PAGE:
Somehow we managed to make our way out to Colorado where we started climbing. We had been doing some practice climbing in Maine and rappelling down anywhere we could find a place to tie off. I had even rappelled down from the fourth floor attic of our Mount Airy home.

The first few climbs went fine but one day about seventy-five feet up with my boot clinched to a ledge of rock barely an inch wide, I decided that I would rather fish than climb. I rappelled down and that was it for me and climbing. My roommate seemed fine with my decision, we figured that we could find someone for him to climb with when we got to the climbers’ camp in the Grand Tetons. I would fish by myself while he climbed.

After driving across some high passes where snow still partially covered the picnic tables in the highest campgrounds, we finally made it the Tetons. It didn’t take long before a climbing trip to the Grand Teton was arranged. I dropped my partner off and agreed to pick him up three days later.

Over the next few days, I tried a number of trout streams without any luck and enjoyed a few meals at Moran’s Chuck Wagon. When I went back to pick up my traveling partner, I was told that he was not there. He had slipped on an ice slope on the descent from the Grand Teton. He had been unable to stop his slide and ended up falling one hundred fifty feet to a ledge barely a foot or two wide.

After they got him off the ledge, he managed to walk out five miles with a broken collarbone. They had taken him to the Jackson hospital which is where I headed. After talking to the doctor, I called his parents and soon afterwards, I loaded him into the back of the truck and headed off to the larger hospital in Idaho Falls. They were fine with me handling his “care.”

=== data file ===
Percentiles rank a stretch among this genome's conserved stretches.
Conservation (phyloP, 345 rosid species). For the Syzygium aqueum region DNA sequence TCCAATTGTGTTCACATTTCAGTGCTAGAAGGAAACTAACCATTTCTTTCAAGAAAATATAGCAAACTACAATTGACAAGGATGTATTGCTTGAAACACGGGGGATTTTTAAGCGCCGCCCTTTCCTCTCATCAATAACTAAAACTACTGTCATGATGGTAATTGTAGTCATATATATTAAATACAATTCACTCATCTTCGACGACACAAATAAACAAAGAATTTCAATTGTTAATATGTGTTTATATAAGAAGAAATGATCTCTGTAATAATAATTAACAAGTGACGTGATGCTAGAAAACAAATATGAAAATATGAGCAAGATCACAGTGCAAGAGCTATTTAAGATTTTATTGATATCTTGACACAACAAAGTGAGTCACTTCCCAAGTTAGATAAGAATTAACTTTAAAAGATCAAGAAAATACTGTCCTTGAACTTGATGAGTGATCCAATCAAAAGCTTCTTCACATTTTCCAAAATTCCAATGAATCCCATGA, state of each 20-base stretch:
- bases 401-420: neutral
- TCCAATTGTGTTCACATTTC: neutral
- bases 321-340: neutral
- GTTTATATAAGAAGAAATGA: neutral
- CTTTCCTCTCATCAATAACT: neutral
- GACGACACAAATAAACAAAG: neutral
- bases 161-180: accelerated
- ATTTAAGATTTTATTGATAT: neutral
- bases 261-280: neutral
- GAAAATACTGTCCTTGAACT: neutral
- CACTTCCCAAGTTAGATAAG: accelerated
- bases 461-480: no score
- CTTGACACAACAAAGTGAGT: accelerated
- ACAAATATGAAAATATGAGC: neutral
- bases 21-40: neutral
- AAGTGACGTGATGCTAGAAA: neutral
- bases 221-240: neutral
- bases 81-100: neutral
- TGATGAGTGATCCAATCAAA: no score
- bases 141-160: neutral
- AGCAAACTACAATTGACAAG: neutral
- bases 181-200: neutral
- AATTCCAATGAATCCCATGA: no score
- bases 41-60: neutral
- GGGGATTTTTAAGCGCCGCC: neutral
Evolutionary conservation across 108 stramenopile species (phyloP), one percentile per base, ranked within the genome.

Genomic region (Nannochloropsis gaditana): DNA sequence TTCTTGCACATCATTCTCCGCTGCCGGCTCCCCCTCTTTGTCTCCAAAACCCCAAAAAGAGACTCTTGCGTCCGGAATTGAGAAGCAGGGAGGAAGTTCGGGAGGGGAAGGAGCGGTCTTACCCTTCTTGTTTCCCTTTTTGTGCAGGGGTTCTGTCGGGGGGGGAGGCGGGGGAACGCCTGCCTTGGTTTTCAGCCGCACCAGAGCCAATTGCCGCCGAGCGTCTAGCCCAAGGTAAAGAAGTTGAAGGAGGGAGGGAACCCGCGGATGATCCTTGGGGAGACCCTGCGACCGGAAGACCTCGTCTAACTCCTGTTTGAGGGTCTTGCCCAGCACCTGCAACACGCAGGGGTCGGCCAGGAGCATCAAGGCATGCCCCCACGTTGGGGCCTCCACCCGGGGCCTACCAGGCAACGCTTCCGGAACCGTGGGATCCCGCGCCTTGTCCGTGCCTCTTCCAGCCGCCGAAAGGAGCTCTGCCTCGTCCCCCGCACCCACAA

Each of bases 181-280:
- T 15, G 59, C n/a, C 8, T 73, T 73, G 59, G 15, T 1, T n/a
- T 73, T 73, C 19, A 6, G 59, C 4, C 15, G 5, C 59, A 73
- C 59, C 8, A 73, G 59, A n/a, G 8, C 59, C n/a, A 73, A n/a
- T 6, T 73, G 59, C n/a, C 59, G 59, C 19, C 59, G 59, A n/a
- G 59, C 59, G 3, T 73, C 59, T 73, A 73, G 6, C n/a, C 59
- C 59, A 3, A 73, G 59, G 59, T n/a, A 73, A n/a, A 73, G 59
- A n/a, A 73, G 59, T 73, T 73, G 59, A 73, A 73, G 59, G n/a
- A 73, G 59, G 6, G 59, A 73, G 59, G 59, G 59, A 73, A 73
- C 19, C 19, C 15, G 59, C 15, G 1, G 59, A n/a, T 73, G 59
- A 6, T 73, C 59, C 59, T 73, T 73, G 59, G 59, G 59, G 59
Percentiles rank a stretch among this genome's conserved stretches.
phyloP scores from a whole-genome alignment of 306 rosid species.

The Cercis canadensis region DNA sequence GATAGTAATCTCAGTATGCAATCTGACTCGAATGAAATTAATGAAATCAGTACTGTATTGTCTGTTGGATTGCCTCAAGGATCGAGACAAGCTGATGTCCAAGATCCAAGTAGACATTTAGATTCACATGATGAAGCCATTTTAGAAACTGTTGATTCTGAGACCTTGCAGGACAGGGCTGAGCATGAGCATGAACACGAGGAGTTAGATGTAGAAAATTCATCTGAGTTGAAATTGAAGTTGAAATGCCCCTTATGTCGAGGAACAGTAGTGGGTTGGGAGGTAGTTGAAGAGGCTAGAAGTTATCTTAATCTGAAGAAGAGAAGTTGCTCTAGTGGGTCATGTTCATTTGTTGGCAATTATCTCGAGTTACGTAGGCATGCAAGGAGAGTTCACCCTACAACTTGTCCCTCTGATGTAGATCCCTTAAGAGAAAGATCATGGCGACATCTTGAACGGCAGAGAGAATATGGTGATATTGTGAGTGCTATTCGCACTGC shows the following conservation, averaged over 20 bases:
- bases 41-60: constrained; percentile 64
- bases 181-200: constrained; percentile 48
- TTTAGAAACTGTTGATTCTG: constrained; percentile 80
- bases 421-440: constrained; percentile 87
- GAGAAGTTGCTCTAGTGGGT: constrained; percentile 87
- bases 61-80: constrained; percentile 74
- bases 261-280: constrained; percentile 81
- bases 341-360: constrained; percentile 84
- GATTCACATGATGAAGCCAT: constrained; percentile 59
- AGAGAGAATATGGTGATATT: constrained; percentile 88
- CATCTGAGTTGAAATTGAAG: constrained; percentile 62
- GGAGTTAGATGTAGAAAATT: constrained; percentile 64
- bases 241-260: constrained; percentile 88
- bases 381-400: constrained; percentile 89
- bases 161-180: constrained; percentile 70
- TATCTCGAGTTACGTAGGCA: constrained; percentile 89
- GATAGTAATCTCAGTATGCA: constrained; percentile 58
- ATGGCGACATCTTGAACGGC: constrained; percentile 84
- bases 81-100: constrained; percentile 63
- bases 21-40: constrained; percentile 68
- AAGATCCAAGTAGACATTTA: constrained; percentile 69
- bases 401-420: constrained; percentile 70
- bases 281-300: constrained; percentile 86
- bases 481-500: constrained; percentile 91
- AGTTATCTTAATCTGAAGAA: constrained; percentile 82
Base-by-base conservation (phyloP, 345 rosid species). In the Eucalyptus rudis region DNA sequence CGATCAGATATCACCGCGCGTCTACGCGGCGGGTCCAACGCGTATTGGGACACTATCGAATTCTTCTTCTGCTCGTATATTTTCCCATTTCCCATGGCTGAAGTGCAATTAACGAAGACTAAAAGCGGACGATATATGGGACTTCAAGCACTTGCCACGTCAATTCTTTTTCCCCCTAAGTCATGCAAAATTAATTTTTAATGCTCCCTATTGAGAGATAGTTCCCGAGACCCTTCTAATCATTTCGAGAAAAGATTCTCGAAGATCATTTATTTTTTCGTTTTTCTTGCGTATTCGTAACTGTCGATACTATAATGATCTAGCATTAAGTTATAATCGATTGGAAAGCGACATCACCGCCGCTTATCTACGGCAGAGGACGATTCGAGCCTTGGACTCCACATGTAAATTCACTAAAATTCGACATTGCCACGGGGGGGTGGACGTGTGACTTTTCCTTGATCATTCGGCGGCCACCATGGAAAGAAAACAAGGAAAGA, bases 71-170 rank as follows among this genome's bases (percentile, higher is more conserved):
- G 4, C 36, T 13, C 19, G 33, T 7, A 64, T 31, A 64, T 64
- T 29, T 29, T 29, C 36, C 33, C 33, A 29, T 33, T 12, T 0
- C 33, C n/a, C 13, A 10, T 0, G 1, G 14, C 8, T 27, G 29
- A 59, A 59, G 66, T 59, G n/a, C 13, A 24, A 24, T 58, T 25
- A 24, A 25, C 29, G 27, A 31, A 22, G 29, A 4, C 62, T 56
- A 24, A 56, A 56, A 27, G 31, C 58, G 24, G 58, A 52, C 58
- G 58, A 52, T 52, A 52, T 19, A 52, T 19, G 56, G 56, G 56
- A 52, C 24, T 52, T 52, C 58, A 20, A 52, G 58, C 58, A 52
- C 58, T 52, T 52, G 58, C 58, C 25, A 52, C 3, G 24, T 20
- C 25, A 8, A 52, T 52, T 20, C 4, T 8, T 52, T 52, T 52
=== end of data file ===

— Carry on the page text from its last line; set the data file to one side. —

I spent a week in the Idaho Falls KOA campground while my partner got well enough to travel. Of course he was in no shape to drive and would not be for a long time, but he was determined to make it to Alaska. After the hospital stay we headed up to Montana’s Hungry Horse Lake by way of Yellowstone Park. We finally got to a camping spot near the lake, I found a stream full of cutthroat trout. It was my first success fishing on the trip and I loved it. The fresh fish were great fried up on the Coleman stove.

The trip would get more exciting as we headed north through Alberta.

It Started With Nova Scotia

The view from the top of the hay field at the back of my new home in St. Croix Cove, NS

Thanksgiving during my junior year in college, three college friends and I decided to take an extra long break and go camping on Cape Breton Island. This was long before the days of the Internet and Google maps. We had little idea of what was ahead of us when we choose to drive up Route 1 through Maine and then into New Brunswick and finally Nova Scotia where we could finally cross the Canso Causeway to Cape Breton Island. Even today with more bypasses, Google maps says the drive is thirteen hours. It probably took us sixteen hours.

We went in my old 1966 Bronco which had a can of stop leak as an item in emergency equipment. Fortunately, we were young and driving that far and crossing an international border was not nearly as hard as it would be today. By the time we got to Cape Breton, it was sleeting and snowing. All the provincial campgrounds had shut down months earlier. We managed to pitch a tent in an abandoned field one night. We almost froze. Everything was soaked. By the time we got back to Halifax, I pulled out my emergency credit card and we booked a single room for the four of us in a Holiday Inn. Hot showers never felt so good.